Gov. Andrew Cuomo arrived in Geneva in July 2016 with some big news.
The city was one of 10 communities around the state to receive $10 million in the first year of his Downtown Revitalization Initiative, a plan to invest state money — and generate private investment — to encourage more development in central business districts around New York.
Nearly three years after that announcement, Geneva residents may be wondering what is happening with many of the funded projects, which range from street work to private building improvements.
The answer, said City Manager Sage Gerling, is a lot.
For private development getting DRI funding, the progress can be seen throughout downtown. For the public infrastructure projects getting DRI funds — such as the Routes 5&20 road-calming and downtown connectivity project — the city is edging closer to final designs, she said.
It’s unlikely you’ll see any road and sidewalk projects taking off this year.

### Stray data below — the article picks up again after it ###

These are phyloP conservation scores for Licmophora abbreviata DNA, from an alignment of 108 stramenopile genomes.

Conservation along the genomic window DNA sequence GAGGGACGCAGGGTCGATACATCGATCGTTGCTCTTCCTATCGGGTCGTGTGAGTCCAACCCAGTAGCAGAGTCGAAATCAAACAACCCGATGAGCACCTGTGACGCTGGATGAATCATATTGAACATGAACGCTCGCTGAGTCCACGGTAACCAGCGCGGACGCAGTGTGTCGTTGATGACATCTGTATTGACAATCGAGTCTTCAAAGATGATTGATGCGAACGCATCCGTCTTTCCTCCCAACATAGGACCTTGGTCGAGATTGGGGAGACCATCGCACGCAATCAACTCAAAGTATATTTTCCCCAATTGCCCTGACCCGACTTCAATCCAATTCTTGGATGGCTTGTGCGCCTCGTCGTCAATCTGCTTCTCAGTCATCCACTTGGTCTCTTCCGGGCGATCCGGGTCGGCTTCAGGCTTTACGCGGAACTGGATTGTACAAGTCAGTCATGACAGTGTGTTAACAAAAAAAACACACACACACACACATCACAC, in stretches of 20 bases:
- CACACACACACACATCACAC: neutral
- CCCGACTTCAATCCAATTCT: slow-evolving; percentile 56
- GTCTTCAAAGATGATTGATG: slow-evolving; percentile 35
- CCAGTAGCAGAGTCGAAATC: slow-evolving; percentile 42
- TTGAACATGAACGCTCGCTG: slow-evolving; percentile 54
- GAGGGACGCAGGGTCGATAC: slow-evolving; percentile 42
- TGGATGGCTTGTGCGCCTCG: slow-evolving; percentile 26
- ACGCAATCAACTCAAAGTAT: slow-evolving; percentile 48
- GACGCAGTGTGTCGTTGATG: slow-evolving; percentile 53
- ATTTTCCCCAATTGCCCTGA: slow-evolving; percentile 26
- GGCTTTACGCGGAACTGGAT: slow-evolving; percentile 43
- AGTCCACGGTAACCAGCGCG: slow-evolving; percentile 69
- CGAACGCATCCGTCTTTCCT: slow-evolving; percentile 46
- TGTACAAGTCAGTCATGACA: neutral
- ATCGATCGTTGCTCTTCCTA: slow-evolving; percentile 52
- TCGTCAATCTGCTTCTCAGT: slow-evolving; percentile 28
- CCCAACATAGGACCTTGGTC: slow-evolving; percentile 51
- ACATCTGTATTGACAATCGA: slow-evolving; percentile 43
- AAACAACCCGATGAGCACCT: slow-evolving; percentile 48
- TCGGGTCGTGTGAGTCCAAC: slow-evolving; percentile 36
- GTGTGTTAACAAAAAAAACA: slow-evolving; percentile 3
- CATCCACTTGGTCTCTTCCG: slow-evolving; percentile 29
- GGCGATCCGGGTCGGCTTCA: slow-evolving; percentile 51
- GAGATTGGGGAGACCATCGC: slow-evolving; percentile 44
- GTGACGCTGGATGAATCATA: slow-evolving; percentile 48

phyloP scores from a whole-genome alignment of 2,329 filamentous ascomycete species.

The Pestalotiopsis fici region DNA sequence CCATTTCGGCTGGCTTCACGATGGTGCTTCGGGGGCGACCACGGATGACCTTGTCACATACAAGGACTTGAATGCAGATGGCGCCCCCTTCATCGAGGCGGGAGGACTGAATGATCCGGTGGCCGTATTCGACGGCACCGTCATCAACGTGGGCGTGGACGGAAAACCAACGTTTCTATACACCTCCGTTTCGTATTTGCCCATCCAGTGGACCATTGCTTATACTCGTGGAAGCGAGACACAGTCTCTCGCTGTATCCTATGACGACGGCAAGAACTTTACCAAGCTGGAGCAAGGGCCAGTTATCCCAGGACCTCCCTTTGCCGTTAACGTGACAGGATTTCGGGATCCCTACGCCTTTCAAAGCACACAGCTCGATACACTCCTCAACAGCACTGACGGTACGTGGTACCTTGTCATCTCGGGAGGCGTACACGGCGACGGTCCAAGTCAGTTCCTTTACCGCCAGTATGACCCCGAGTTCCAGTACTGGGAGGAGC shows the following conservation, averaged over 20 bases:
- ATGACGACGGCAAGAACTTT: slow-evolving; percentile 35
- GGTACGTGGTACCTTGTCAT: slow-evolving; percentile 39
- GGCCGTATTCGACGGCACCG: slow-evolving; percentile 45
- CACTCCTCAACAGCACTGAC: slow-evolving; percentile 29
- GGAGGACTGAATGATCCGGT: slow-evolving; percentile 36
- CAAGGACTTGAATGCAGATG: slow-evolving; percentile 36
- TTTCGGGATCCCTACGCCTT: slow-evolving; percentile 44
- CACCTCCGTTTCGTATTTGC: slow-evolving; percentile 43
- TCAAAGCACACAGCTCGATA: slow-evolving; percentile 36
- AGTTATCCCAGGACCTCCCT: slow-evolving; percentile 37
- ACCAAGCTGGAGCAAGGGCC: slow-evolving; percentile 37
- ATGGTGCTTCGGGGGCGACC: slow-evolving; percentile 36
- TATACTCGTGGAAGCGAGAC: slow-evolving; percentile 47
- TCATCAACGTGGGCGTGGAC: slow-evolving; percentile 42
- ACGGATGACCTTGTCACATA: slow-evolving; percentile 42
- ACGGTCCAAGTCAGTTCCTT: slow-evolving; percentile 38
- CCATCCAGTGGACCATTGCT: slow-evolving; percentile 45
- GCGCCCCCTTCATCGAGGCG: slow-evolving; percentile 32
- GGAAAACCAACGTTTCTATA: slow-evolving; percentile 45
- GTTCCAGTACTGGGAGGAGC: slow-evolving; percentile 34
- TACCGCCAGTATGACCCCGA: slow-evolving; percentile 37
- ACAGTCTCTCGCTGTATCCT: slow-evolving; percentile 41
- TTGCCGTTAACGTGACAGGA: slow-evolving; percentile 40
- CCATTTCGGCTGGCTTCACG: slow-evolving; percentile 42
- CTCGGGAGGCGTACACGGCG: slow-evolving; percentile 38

“(Routes) 5&20 will most likely be the first (project to start),” Gerling said. “We’re going out to bid (on the projects) as one package.”
That bidding will happen this year.
Routes 5&20 could start as early as December, she said, “but definitely spring 2020.”
Gerling said Barton & Loguidice, the firm chosen to handle the design for Routes 5&20, the five-points intersection improvements and streetscape work on Castle and Exchange streets, is continuing to develop final designs, with plenty of input from city residents and staff.
Geneva Business Improvement District Executive Director Mark Palmieri likes the mix of infrastructure and building improvements that are funded under the $10 million in DRI funds.
“I think of this as a two-pronged approach,” he said. “The streetscape addressing traffic and pedestrian flow and building and façade improvements. Combined, the ultimate goal is an enhanced, welcoming environment with lots of commerce. We want the downtown to be a vibrant, economic center, with a variety of retail stores, along with the restaurants. It will be friendly for vehicles, pedestrians and bikers. A Streetscape Committee, along with lots of opportunity for community involvement and input, are bringing great suggestions.”
The biggest of the infrastructure projects is the Routes 5&20 work between Elizabeth Blackwell and Lake streets.
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